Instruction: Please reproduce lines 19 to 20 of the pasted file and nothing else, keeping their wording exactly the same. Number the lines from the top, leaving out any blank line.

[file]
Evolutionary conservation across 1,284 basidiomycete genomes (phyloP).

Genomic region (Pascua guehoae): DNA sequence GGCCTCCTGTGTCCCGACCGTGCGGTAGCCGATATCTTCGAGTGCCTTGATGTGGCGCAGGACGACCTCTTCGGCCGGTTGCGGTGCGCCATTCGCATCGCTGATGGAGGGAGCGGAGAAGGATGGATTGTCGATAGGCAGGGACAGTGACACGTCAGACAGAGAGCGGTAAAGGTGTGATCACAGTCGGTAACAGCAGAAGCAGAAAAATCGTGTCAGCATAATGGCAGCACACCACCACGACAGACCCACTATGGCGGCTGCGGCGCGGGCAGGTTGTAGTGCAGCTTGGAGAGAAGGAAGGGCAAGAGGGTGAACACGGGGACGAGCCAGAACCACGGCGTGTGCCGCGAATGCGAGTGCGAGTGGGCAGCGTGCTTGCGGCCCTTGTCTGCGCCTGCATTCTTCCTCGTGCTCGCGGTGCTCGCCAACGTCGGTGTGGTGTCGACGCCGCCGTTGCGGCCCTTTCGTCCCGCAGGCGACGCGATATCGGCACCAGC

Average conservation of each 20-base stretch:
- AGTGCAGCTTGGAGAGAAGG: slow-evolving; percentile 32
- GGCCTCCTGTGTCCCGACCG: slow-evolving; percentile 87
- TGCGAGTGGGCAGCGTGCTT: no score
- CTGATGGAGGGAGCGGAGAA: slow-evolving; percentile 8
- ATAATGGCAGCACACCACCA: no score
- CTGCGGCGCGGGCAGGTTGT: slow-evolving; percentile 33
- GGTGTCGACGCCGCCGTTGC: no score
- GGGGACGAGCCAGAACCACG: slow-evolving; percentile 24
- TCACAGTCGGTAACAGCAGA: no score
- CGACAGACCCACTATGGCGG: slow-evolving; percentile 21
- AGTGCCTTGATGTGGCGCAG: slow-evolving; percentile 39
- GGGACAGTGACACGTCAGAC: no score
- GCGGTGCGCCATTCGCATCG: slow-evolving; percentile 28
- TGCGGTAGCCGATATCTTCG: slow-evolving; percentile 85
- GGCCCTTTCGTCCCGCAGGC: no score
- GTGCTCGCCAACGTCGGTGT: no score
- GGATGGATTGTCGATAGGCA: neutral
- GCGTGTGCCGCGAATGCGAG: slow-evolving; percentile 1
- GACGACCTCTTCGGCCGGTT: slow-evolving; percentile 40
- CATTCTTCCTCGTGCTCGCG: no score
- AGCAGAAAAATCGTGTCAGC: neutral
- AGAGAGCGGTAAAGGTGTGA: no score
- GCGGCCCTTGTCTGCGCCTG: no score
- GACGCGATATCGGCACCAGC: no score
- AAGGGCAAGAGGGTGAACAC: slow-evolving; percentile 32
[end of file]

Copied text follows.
- GTGCTCGCCAACGTCGGTGT: no score
- GGATGGATTGTCGATAGGCA: neutral